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Dec 4, 2007 12:28 PM

Freezing Scones

Do scones freeze well, or are they generally better fresh out of the oven?
Do some scone recipes freeze better than others?

I am considering baking the epicurious Cranberry-Orange scones this weekend

and freezing to give to my christmas eve guests to take home for christmas. But this recipe doesn't say anything about making ahead and freezing.

However this recipe, for Cranberry-Tangerine Scones, does:

There are small differences in the recipes. The tangerine one has an egg in it, while the orange one has baking soda. Would these differences make the tangerine one hold better in the freezer than the orange recipe?

Thanks! I am usually a bake-day-of gal and am just discovering the glories of the freezer. I can also be pretty cowardly when it comes to recipes (i.e. if it doesn't specifically say I can freeze, I feel I shouldn't freeze--stupid, I know, but I'm getting better, really).

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  1. This is my favorite recipe (fayefood) that I have used for years both professionally, and at home:
    3 cups of flour
    1 tablespoon of baking powder
    1/2 teaspoon of salt
    1/2 cup of sugar

    Mix together the dry ingredients and add 6 tablespoon of very cold butter, cut into little cubes, with your fingertips until the dough is nearly uniform small bits, but with some bits larger than others.
    Add a half to one teaspoon of freshly grated lemon zest (no pith) and about a 1/3 cup of currants or 1/2 cup of diced fresh pear.
    Add about 2/3 and maybe a bit more of whole cold milk. Add it a bit at a time, mixing with your other hand, until the dough is the consistency of a thick, thick, mud, and not at all loose. Mix only until you don't see bits of flour. Butter a sheet pan and spoon out about 9 to 10 scones. Brush with a little heavy cream, and dust with sugar. Bake in preheated oven at 400 degrees until they are going golden along the top, about 15 to 20 minutes.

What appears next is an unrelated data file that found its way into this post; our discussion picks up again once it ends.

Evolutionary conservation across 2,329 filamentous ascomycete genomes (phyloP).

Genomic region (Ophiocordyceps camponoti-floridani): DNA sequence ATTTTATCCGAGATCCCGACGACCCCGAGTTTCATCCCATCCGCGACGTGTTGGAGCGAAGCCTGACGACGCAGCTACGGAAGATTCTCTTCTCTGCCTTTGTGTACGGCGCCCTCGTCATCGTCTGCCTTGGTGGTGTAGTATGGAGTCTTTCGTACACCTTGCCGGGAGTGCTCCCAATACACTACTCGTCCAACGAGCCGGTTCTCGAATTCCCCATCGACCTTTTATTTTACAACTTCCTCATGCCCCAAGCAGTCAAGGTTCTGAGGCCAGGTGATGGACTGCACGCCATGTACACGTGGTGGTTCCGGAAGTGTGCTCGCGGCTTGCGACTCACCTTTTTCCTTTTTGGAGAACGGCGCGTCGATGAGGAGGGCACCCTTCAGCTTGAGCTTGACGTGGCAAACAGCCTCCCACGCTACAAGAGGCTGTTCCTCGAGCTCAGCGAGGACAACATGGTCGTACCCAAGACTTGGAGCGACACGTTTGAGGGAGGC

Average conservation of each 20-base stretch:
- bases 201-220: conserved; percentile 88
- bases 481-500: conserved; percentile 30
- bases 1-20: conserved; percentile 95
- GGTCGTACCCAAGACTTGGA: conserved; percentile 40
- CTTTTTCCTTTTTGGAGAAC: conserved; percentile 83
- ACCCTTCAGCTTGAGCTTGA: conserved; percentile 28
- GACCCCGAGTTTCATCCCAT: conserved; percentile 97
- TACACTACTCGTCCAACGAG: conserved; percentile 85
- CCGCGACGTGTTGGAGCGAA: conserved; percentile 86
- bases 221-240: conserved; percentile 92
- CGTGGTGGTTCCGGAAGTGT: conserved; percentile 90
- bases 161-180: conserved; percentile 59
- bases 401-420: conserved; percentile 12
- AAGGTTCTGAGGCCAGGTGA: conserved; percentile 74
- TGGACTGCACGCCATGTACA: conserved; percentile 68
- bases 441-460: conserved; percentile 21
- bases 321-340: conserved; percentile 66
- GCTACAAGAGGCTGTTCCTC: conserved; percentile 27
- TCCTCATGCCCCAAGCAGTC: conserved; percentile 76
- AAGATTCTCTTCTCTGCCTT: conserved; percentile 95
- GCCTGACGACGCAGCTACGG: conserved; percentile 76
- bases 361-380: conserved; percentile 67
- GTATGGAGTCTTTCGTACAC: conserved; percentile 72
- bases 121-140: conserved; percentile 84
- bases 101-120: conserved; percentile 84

I freeze the dough once I have rubbed in the butter, and before I have added the lemon zest, raisins and milk. Let it sit at room temp for about 20 minutes from frozen state before using.

    1. Whenever I make scones I generally bake only a handful and freeze the rest - fully formed and ready for the oven. Then, whenever I want a warm freshly baked treat I take one out and bake it up. I've served them to guests who had no idea they weren't freshly prepared that day.

      I really think they lend themselves quite well to freezing.

      3 Replies
      1. re: heathermb

        This is what I do too. I tend to make a log then cute them into triangles and freeze. Oatmeal ones freeze especially well.

        1. re: gini

          Great, thanks for the tips. I will play around with both methods. Heathermb and Gini, do you thaw at all before baking or put frozen in the hot oven and simply increse the baking time a tad?

          1. re: abud

            I thaw them first - only takes about 30 minutes or so. I do that so I can coat them with raw sugar, which sticks better to nonfrozen entities. You could probably go straight from the freezer too.